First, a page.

James K. Galbraith (2007): Exit Strategy:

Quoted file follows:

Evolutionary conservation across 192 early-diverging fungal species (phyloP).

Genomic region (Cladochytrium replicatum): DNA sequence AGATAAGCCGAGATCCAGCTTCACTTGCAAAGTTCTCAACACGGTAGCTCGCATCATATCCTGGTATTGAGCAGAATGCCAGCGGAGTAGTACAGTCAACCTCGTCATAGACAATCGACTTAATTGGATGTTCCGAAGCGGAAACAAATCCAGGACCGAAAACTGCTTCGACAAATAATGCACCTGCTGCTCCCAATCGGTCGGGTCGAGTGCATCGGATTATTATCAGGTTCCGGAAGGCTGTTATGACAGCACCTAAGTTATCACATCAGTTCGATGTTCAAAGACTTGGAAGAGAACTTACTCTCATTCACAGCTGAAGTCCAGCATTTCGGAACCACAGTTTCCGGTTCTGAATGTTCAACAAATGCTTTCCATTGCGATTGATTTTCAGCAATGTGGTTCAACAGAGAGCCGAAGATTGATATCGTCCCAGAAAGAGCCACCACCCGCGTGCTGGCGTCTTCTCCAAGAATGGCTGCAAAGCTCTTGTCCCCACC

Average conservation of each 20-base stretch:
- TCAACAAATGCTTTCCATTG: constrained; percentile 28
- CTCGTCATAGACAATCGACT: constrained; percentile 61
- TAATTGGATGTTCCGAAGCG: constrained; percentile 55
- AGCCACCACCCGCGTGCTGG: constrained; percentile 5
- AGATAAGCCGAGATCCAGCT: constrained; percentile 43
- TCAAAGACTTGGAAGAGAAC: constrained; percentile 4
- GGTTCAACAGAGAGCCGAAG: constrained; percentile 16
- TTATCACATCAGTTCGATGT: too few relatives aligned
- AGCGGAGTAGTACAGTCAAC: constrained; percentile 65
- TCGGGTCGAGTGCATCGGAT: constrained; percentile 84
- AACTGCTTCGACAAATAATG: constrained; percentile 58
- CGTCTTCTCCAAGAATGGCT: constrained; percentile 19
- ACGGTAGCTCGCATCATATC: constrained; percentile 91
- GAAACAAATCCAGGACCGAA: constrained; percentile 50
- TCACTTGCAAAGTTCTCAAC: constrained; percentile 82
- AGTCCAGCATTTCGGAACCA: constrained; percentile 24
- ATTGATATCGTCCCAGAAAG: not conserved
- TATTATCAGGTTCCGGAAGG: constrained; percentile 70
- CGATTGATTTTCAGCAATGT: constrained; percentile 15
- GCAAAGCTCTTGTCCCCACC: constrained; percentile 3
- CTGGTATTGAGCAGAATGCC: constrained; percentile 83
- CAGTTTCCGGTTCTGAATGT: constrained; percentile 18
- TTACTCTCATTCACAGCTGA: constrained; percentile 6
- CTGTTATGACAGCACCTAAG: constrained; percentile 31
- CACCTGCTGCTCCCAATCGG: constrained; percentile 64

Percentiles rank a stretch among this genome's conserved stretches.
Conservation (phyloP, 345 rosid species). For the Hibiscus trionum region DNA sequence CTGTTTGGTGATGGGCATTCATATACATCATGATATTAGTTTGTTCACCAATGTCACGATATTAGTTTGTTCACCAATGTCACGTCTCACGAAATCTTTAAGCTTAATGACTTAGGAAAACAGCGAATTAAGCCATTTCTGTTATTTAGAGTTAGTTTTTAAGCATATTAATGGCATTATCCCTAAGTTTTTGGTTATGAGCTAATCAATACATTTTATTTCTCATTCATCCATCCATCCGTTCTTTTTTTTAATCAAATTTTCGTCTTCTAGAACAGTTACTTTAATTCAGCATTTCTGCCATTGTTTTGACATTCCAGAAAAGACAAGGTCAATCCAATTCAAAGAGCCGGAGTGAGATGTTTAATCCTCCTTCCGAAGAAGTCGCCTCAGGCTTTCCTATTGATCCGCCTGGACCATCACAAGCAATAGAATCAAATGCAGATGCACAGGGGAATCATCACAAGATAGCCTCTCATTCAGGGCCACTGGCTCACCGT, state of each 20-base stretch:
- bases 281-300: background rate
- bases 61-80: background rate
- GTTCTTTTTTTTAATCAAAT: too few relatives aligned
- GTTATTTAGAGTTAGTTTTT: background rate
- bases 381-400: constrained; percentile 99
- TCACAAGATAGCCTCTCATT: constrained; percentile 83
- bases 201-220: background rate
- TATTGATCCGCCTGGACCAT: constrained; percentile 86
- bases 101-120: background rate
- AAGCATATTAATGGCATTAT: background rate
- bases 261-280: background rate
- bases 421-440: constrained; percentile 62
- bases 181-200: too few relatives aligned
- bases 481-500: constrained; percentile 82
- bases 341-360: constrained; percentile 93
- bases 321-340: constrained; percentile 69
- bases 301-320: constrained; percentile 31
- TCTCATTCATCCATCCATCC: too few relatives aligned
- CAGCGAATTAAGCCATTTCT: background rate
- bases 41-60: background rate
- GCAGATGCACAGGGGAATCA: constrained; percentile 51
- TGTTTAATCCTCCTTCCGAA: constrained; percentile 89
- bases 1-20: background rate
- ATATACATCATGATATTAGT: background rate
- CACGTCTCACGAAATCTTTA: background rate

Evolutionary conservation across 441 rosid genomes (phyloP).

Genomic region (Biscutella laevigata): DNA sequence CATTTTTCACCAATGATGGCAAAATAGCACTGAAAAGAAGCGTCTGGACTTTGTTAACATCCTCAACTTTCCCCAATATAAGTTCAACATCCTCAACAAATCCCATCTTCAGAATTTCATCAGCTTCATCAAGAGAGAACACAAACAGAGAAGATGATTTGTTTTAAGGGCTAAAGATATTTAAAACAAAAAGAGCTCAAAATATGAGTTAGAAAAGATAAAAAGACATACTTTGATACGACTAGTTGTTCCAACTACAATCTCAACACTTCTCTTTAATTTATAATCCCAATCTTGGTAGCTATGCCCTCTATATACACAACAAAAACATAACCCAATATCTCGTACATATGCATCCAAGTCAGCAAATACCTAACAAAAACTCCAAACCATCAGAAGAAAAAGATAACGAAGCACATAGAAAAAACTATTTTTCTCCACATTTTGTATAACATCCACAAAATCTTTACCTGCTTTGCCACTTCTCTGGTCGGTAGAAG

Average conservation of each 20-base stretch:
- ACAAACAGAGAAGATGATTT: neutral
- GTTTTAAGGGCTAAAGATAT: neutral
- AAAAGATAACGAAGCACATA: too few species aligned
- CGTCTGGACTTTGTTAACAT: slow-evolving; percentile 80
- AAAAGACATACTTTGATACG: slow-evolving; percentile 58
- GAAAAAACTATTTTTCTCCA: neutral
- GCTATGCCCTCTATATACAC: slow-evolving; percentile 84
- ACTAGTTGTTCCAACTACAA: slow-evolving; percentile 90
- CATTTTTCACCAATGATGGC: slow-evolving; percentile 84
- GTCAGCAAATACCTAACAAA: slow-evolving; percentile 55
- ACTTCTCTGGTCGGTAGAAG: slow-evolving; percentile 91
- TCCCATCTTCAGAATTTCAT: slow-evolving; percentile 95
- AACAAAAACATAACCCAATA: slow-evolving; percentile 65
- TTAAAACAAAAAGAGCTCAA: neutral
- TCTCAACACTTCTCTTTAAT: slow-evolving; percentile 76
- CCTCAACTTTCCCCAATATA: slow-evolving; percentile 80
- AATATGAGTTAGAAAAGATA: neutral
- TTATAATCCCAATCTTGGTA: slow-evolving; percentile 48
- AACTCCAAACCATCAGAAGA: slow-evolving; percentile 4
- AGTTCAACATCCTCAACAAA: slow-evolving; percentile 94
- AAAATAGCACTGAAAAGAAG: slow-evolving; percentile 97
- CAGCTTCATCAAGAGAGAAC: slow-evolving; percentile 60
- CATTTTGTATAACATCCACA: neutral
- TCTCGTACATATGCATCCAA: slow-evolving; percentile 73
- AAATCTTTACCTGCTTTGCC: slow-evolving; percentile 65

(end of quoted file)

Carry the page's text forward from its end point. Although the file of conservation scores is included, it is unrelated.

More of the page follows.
A more thorough treatment appeared in 1992, with the publication of John M. Newman’s JFK and Vietnam.... Newman’s argument was not a case of “counterfactual historical reasoning,” as Larry Berman described it in an early response. It was not about what might have happened had Kennedy lived. Newman’s argument was stronger: Kennedy, he claims, had decided to begin a phased withdrawal from Vietnam... [and] had ordered this withdrawal to begin.... (1) On October 2, 1963, Kennedy received the report of a mission to Saigon by McNamara and Maxwell Taylor.... The main recommendations... were that a phased withdrawal be completed by the end of 1965.... (2) On October 5, Kennedy made his formal decision.... (3) On October 11, the White House issued NSAM 263, which states: "The President approved the military recommendations contained in section I B (1-3) of the report, but directed that no formal announcement be made of the implementation of plans to withdraw 1,000 U.S. military personnel by the end of 1963."... Newman argues that the secrecy after October 2 can be explained by... a political reason: JFK had not decided whether he could get away with claiming that the withdrawal was a result of progress toward the goal of a self-sufficient South Vietnam.